Detergents make use of the fact that water sticks to itself.
Like soap, detergents are surfactants; water jams surfactant molecules between the surfaces of dirt and clothing fiber to pry the dirt particles loose and keep them from sticking again.
Unlike soap, detergents can work in “hard” or mineral laden water almost as well as in soft water, but their basic cleaning action is the same as that of soap.
The cohesion of water is the key to the surfactant process. Water molecules stick together because they are dipolar, each one has two poles, positive and negative. A water molecule (H2O) is laid out like a triangle, with an oxygen atom at one end and the two hydrogen atoms at the other.
The oxygen atom, the triangle’s vertex, has a negative electric field around it, and the hydrogen base of the triangle has a positive field. The molecule as a whole is electrically neutral, with equal numbers of positive and negative charges, but its positive and negative parts are comparatively far apart, and this affects how water behaves. Like charges repel each other and opposite charges attract; dipolarity makes water stick to itself because the hydrogen “base” of one molecule is attracted to the negative oxygen “vertex” of another molecule.
Thus water molecules are always trying to stay next to other water molecules; this self attraction or surface tension makes water an inefficient cleaning agent without a surfactant, and a very efficient one with a surfactant.
By itself, water does not “wet” other materials very completely; it draws itself into little spheres or droplets instead of spreading out into the fabric fibers. A surfactant molecule has parts that allow it to reduce water’s surface tension so that it can penetrate fabric better; it also uses water’s surface tension as a force to dislodge dirt in the fabric.
As soon as it is mixed with water, the detergent molecule sodium alkylbenzenesulfonate drops its sodium atom, but one of the sodium’s electrons stays attached to the molecule. The sodium thereby becomes a cation, or positively charged particle, because it has lost one (negative) electron. The remaining larger part of the molecule keeps the extra electron and is therefore a negatively charged particle, or anion. Sodium alkylbenzenesulfonate is an anionic surfactant, because it is the anion that does all the work of cleaning.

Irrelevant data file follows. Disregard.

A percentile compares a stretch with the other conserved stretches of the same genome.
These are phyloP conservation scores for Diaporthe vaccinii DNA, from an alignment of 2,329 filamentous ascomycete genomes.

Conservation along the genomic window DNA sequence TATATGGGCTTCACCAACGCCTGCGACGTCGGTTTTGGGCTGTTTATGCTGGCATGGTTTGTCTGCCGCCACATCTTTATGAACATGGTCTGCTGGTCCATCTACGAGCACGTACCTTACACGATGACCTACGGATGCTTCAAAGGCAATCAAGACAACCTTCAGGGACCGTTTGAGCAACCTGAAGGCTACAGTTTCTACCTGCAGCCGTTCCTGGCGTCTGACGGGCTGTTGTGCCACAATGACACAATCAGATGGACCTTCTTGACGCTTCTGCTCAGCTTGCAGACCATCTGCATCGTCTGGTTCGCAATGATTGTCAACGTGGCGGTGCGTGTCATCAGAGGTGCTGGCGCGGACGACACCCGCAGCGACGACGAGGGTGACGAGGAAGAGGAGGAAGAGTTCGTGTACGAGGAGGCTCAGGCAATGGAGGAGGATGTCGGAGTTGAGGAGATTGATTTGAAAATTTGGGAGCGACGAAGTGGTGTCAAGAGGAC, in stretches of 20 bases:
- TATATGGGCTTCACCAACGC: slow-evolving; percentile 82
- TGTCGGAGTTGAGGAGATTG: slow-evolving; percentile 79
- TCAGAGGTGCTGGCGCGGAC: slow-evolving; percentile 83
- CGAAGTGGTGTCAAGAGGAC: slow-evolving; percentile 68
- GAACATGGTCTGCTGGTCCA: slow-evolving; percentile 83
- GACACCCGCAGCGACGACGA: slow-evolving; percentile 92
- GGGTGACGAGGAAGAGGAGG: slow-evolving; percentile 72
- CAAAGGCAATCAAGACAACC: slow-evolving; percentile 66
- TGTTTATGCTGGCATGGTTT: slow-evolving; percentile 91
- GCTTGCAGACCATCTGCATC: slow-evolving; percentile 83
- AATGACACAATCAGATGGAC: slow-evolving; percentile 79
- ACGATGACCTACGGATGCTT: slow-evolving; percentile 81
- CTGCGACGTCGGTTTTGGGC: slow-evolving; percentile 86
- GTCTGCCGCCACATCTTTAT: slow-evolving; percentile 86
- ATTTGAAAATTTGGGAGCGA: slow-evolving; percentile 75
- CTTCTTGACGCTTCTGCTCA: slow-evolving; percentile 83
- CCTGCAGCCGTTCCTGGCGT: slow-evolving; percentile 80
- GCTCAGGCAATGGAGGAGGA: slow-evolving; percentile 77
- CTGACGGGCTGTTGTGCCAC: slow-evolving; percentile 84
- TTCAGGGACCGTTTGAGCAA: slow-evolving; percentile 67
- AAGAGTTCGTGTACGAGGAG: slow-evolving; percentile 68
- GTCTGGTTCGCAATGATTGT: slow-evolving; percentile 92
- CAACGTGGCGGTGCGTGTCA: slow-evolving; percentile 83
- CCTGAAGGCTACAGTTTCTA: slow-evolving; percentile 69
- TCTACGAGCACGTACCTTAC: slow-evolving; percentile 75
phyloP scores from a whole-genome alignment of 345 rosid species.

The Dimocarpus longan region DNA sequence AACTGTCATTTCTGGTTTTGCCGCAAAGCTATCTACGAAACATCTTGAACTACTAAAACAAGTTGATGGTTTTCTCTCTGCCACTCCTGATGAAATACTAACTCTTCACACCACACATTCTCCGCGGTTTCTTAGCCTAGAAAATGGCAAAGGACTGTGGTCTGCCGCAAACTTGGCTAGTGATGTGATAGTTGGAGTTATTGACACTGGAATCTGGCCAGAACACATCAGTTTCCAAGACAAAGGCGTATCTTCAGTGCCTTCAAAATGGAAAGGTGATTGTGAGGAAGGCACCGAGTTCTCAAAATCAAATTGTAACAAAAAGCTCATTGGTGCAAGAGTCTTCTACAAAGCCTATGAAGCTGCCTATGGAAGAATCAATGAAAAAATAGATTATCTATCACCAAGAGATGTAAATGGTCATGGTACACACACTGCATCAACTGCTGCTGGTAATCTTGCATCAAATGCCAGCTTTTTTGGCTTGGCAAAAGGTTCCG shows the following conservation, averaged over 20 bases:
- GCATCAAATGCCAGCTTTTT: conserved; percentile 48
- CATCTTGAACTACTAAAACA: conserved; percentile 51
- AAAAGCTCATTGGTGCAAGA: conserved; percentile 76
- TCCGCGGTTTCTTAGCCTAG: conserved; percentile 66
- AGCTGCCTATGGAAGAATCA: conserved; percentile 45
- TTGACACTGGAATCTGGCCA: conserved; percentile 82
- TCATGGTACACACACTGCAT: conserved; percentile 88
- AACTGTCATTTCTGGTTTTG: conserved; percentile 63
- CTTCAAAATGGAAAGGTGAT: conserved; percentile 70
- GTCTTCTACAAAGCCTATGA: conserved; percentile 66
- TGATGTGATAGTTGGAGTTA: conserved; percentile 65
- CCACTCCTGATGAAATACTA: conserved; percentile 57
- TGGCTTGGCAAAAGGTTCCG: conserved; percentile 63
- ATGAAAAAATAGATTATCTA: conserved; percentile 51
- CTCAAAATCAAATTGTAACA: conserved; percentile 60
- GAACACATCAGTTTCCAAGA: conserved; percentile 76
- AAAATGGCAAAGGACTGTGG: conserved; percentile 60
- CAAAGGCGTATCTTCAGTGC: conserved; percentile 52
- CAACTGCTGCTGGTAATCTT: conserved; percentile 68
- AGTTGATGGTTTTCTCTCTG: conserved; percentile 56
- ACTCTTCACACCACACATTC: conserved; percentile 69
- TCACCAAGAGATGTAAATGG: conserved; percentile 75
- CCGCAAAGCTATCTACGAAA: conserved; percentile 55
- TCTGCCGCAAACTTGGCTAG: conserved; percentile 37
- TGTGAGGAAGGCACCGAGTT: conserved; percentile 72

The anion has two parts, a “head” and a “tail,” that act together to pry grease particles loose. The head, made of sulfur and oxygen, is hydrophilic, or attracted to water, because its arrangement of electrical charges complements an opposite pattern of charges found in groups of water molecules. This works similarly to the way water attracts itself. The tail, a long chain of carbon and hydrogen atoms, has no particular affinity for water and is called hydrophobic (“water hating”).
As soon as the sodium ions drop off, the remaining anions spread quickly throughout the solution, led by their eager hydrophilic heads seeking water. At the same time, the water molecules, permeated and overrun by anions, continually try to regroup and stick back together. Their affinity for each other is greater than their affinity for the anions’ heads. As the water sticks back together, the anions are forced outward toward all the surfaces: where the water meets the air and the sides of its container, and into the clothes in the washing machine.
At the same time the hydrophilic heads of the anions are pushing back at the water, drawn by electrical attraction.
The effect on the water is to spread it out, flattening the spherical droplets that have formed on the clothing, breaking them into smaller droplets and flattening them again, spreading them deep into the clothing fibers. This pressure from the anions forces the water into contact with a greater area of fiber, the way pressing an inflated balloon on a tabletop with one’s hand increases the area of the balloon that touches the table.
The water, however, keeps regrouping, always forcing the anions outside itself. Most importantly, it forces them, hydrophobic tails first, far into the crevices between fiber and greasy dirt. Pressed on all sides by the water, the anions pry the dirt loose and surround it, hydrophilic heads all pointing out into the water like hairs standing on end. Once the dirt particles are removed and surrounded this way, they cannot restick to the fibers, since there are now anions coating every surface, anions all have negative charges, and like charges repel each other. So the dirt stays suspended until it is thrown away with the rinse water.
The major difference between soap and detergent is that detergent contains special additives, usually phosphates, that electrically soak up stray minerals such as calcium ions from the wash water. Calcium ions are positive and can attach themselves to the heads of the (negative) surfactant anions, making them useless for cleaning.
By adding phosphate anions to the water, one can draw off the calcium cations and keep them out of the way while the surfactant molecules clean the clothes.